Graphic Design Stack Exchange is a question and answer site for Graphic Design professionals, students, and enthusiasts. It's 100% free, no registration required.

Sign up
Here's how it works:
  1. Anybody can ask a question
  2. Anybody can answer
  3. The best answers are voted up and rise to the top

I'm having a hard time describing the issue in words, so haven't had any luck searching. I have a simple repeating pattern (though I've had the same trouble with other images; it doesn't seem to be related to the complexity or color depth), and when I save it as a transparent PNG, using it in Chrome shows a kind of ghosted artifacting.

enter image description here

enter image description here

The image should have solid-looking lines.

What I've tried:

  • Saving it as an 8-bit PNG with Alpha Transparency in Fireworks CS6
  • Saving it as a 32-bit PNG with Alpha Transparency in Fireworks CS6
  • Saving it as a 24-bit PNG with Alpha Transparency in Photoshop CS6

The issue appears in each of these versions, but not in Firefox or Safari (all browsers are their respective latest versions on Mac OS X 10.9.1), hence my assumption that it's some interaction between Chrome and the transparent PNG. I'm looking at just the image directly, not on a web page.

Saving the image on a background (with no transparency) makes the issue disappear, but isn't a viable option (and neither is saving with Index Transparency), because it's going on a web page with a variable background.

My question is two-fold:

  1. Do you see this issue? (I.e. is it just some weird setting on my computer somewhere?)
  2. Any idea what's causing it?
share|improve this question
An example of the image saved on a flat white background, which has no issues in Chrome: – Sarah Lewis Jan 14 '14 at 4:43
To clarify: I'm not asking about why it's blurry on Retina (I'll be optimizing for that, too, but this is a separate issue). Take a look at this screenshot of the same image taken on Safari:… Note that it doesn't have the same faintness on the interior of the gold lines as the one taken in Chrome. That's the bit I'm wondering about. – Sarah Lewis Jan 14 '14 at 16:36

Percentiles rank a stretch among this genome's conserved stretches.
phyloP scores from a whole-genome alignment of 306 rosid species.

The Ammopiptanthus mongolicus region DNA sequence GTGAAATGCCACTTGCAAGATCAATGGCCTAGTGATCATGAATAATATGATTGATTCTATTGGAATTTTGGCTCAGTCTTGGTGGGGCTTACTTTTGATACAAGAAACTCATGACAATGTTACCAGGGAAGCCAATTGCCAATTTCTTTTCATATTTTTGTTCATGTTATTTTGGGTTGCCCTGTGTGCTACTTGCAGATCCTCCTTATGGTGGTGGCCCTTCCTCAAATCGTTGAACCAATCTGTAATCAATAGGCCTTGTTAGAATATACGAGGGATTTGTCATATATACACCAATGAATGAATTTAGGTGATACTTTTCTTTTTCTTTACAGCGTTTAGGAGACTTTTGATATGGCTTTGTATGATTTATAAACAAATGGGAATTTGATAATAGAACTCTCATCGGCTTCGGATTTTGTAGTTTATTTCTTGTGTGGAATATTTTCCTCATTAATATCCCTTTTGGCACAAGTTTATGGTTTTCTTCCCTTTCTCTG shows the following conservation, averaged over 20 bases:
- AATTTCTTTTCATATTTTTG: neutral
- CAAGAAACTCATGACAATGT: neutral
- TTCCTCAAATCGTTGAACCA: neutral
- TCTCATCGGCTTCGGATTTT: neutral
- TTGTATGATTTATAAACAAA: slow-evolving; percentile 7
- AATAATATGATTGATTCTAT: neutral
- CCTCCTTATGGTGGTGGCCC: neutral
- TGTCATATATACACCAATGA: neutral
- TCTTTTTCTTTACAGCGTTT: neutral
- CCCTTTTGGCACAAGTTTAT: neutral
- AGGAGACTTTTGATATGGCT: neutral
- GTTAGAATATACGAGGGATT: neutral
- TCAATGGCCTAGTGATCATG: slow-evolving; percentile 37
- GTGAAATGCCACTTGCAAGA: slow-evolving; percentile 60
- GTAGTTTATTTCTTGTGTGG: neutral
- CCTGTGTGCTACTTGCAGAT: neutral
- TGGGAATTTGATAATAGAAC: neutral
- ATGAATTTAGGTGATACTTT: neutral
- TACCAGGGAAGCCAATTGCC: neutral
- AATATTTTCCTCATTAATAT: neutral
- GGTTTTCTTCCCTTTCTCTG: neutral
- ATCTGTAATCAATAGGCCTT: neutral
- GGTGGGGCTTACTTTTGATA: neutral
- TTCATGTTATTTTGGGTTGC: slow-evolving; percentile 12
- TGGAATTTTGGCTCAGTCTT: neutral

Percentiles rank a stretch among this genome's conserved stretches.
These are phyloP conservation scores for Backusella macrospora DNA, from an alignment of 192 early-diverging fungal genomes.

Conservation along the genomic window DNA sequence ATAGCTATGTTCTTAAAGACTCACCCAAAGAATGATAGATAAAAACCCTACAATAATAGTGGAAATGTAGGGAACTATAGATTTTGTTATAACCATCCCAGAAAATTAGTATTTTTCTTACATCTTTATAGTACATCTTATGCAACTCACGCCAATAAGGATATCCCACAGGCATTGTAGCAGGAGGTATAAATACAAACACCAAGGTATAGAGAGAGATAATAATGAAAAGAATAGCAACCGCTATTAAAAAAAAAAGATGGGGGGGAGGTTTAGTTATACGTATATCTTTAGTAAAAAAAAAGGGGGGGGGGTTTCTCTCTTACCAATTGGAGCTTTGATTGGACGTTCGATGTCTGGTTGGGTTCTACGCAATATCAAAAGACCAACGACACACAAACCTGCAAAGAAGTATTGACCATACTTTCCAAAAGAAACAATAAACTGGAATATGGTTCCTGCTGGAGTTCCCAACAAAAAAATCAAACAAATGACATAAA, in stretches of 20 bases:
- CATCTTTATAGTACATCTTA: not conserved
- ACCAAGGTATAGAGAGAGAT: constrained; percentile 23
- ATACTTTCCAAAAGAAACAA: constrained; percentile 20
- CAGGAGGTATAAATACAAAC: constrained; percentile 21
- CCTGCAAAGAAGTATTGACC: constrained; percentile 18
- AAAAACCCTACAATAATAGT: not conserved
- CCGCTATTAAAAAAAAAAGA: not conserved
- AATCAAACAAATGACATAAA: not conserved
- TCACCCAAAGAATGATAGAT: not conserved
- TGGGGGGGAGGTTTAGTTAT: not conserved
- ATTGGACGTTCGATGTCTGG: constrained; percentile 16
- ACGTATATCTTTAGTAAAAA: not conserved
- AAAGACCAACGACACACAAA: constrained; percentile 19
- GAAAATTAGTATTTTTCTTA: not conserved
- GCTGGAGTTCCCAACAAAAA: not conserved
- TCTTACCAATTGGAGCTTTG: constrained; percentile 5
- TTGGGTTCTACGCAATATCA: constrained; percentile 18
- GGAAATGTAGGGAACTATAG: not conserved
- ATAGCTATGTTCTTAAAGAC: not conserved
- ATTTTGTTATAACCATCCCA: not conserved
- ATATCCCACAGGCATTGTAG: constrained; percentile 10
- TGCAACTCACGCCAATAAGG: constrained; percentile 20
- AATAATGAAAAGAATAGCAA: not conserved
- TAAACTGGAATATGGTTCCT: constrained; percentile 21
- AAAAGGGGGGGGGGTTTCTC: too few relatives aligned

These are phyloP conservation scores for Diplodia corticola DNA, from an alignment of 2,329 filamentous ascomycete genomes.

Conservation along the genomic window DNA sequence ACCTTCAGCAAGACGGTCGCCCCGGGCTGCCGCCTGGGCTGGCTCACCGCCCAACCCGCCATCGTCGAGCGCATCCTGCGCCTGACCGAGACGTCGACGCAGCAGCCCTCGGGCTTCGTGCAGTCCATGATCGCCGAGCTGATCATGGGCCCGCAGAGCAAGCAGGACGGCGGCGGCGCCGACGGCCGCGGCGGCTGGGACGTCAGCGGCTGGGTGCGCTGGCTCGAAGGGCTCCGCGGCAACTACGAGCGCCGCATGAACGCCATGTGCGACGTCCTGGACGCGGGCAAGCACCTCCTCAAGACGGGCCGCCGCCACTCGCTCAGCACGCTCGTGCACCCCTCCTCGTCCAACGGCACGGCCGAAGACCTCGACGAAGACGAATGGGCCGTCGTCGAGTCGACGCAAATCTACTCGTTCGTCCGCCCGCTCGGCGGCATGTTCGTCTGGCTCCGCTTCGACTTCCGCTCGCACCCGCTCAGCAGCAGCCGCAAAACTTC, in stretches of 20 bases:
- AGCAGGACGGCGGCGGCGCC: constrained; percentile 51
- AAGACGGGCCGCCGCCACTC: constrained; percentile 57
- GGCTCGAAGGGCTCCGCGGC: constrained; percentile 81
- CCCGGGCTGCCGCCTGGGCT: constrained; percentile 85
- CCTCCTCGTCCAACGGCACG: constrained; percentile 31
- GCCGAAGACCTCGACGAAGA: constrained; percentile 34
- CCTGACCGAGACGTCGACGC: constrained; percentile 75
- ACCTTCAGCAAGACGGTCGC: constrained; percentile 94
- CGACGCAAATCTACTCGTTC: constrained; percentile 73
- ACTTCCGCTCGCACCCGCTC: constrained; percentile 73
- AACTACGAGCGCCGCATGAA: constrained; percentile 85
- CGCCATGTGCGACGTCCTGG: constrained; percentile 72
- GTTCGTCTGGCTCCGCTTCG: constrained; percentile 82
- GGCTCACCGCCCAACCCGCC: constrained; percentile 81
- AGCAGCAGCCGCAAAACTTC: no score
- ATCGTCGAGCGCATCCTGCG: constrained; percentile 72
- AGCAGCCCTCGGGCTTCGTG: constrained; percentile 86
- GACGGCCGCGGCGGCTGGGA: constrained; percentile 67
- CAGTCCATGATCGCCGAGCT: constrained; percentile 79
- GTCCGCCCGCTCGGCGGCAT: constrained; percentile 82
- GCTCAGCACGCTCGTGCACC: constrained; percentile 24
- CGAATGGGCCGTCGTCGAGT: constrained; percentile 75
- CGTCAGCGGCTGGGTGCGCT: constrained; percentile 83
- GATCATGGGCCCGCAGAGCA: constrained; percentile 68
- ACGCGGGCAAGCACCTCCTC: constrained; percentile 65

I'm glad I found this question because I'm experiencing the same thing. It's only Chrome and only on Retina. In my was given an image whose entire edge is a one-pixel line of transparent pixels. Inside is a several pixel thick field of gray. In Chrome, I see one row of gray pixels, then one row of white, then the rest of the gray. This is not retina blurring, but apparently Chrome trying to be clever about how it enhances edges for retina display. In this case: poorly. – atw13 May 18 '14 at 2:39
did you ever solve this problem? I'm getting the same thing, and so frustrating that there doesn't seem to be any questions about it online. – user462575 Dec 18 '14 at 7:00
up vote 4 down vote accepted

If I understand your question correctly, you are asking why your image, on a Retina display, looks a little blurry.

If that's the question, the answer is due to the retina display having to scale your image up 2x. The fix for this would be to:


  • use a vector format (SVG), which can scale without loss of resolution. This works great on new webkit browsers and the like. It may not work on older browsers (cough IE cough)
share|improve this answer
I don't think that's what I'm asking, but frankly, I have no idea why I'm seeing what I'm seeing, so it could be a knock-on effect of Chrome + my Retina display. I added a comment to the question showing a screenshot from Safari to demonstrate the difference in the screenshots. – Sarah Lewis Jan 14 '14 at 16:40
@SarahLewis have you created separate images for Retina displays yet? If not, that is the why you are seeing what you are seeing. A retina display has to scale all of your images up--which typically causes a certain amount of blurring. My guess is that Safari and Chrome have slightly different rendering techniques for scaling images, hence the slight visual differences. That said, making proper retina versions of the images should fix things. – DA01 Jan 14 '14 at 16:42
Thanks for clarifying. I was expecting overall blurriness, but didn't connect that with what was happening at all! – Sarah Lewis Jan 14 '14 at 16:54
@SarahLewis also note that your browser may have additional scaling. It's really easy to accidentally re-scale pages in new browsers...especially on a macbook with the pinch zoom. Make sure your browsers are set to 100% zoom when looking at your pages. – DA01 Jan 14 '14 at 17:13
@DA01: very good reminder! Thanks and duly noted! – Sarah Lewis Jan 14 '14 at 17:28

Late answer but this works:

/* applies to GIF and PNG images; avoids blurry edges */
img[src$=".gif"], img[src$=".png"] {
    image-rendering: -moz-crisp-edges;         /* Firefox */
    image-rendering:   -o-crisp-edges;         /* Opera */
    image-rendering: -webkit-optimize-contrast;/* Webkit (non-standard naming) */
    image-rendering: crisp-edges;
    -ms-interpolation-mode: nearest-neighbor;  /* IE (non-standard property) */

Here is another link as well which talks about browser support:

share|improve this answer

Your Answer


By posting your answer, you agree to the privacy policy and terms of service.

Not the answer you're looking for? Browse other questions tagged or ask your own question.